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Lucent considers reverse stock split

At risk of being kicked off the New York Stock Exchange, the telecom equipment company mulls the action as a way to boost its battered stock price.

Lucent Technologies is considering a reverse stock split in an attempt to boost its stock price back into double digits.

Shares of the troubled telecom equipment maker have sunk to below $1 over the past 30 days, putting the company at risk of being kicked off the New York Stock Exchange.

The new proposal will go to a vote before shareholders in February. Lucent did not say what the ratio would be, but added that it anticipated its ultimate stock price to be between $15 and $25. Lucent closed Thursday at 75 cents, and it has been trading under $1 since the end of September.

Lucent said last week that it would lay off an additional 10,000 workers and report a wider-than-expected loss for the fourth quarter. Lucent and other companies serving the telecommunications sector have had a tough row to hoe over the past year, as carriers have cut back drastically on their spending.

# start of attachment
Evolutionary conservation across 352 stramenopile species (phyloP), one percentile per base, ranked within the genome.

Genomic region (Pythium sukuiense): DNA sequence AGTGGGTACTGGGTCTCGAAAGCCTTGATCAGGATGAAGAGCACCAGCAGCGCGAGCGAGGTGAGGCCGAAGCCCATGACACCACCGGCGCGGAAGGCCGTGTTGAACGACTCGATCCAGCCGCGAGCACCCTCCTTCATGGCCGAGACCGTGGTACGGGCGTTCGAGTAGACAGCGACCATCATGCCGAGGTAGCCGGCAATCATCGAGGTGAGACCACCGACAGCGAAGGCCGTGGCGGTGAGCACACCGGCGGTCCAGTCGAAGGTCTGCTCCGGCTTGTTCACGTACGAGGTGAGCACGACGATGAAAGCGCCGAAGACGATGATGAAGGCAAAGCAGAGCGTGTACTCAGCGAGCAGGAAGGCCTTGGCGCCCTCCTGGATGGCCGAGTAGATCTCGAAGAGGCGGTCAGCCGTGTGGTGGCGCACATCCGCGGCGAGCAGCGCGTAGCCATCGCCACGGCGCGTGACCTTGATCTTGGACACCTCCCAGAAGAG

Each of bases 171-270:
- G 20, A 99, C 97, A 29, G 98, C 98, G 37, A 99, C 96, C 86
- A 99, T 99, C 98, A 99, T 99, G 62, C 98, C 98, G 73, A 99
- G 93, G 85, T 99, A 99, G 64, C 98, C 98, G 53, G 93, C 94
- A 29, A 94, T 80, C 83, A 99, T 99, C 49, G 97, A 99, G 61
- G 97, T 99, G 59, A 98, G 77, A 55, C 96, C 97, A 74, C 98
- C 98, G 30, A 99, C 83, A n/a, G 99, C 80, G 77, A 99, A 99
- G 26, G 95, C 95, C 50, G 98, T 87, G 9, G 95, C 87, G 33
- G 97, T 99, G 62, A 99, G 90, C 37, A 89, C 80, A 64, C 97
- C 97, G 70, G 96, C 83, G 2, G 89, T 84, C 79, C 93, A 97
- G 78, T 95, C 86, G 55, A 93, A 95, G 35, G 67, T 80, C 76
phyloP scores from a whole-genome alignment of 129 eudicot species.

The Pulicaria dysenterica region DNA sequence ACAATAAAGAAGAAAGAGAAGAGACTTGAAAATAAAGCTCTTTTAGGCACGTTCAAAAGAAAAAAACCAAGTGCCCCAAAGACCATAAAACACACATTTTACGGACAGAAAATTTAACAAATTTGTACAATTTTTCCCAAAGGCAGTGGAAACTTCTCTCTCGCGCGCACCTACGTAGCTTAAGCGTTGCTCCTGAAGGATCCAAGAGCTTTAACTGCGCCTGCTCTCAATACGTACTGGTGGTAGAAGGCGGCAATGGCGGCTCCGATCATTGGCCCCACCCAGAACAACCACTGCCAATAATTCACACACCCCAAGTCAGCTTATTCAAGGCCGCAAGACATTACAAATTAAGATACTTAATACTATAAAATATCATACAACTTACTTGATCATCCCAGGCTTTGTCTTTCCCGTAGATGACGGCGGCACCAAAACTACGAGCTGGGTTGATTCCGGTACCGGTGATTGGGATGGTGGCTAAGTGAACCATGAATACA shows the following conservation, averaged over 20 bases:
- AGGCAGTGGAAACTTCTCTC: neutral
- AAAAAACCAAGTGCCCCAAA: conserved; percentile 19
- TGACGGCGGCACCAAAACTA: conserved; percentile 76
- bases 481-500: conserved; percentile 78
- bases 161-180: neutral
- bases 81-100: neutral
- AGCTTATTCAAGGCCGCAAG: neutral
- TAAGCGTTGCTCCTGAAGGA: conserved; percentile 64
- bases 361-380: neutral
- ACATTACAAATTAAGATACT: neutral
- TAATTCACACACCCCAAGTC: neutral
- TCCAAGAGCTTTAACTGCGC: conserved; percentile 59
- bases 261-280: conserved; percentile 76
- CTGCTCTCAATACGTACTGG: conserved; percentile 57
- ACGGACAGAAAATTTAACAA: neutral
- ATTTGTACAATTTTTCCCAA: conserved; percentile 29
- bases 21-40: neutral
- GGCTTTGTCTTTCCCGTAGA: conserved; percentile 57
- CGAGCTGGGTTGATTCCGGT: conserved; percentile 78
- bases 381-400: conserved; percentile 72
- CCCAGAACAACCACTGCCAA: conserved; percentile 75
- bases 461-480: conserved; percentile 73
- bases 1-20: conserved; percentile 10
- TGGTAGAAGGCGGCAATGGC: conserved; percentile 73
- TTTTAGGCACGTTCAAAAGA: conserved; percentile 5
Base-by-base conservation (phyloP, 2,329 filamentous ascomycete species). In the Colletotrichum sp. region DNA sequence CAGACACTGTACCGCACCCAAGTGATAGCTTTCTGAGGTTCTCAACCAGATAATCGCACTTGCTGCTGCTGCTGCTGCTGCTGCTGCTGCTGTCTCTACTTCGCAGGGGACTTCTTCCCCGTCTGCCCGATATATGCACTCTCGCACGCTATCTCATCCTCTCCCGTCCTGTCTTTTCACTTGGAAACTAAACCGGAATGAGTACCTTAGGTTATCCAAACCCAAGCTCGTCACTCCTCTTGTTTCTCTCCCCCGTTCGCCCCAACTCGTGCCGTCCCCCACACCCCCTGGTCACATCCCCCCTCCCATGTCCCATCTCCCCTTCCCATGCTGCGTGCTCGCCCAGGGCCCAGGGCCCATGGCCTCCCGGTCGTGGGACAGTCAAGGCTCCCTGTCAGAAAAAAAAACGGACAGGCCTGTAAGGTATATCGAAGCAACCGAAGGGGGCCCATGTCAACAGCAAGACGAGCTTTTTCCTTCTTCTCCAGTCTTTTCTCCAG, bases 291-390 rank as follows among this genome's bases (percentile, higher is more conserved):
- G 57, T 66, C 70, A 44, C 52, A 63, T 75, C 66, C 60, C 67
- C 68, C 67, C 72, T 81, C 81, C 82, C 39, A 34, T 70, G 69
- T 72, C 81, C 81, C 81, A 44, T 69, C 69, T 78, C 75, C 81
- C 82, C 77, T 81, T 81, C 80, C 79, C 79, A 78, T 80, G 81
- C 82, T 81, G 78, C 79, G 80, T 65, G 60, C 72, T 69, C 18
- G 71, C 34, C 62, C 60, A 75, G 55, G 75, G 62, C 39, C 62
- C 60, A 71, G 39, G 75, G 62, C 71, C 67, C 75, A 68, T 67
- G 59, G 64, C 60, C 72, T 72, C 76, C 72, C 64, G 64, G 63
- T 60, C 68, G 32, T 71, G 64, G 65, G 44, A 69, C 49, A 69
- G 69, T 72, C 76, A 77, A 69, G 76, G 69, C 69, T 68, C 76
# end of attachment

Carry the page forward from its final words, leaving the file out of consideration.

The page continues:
In another indicator of the tough market for telecom companies, wireless giant Ericsson announced that it was changing the ratio for trading its shares on the Nasdaq. Ericsson is a Swedish company, and its stock trades in the United States as depository shares. Currently, those shares have a 1-to-1 ratio with the company's Class B stock, but the new ratio will be 10-to-1. The new ratio effectively serves as a reverse split.

Ericsson said the move would allow it to comply with Nasdaq listing requirements. Ericsson closed Thursday at 54 cents, and it has been trading under $1 since July.

Separately in the telecom equipment sector, Tellabs reported a net loss for the third quarter of $91.1 million, or 22 cents a share, down from a loss of $49.5 million, or 12 cents a share, in the year-ago quarter. Excluding one-time charges, the company lost $16.6 million, or 4 cents per share, a bit better than analysts had been expecting. A survey conducted by First Call found that analysts, on average, thought the company would report a loss of 6 cents per share excluding charges.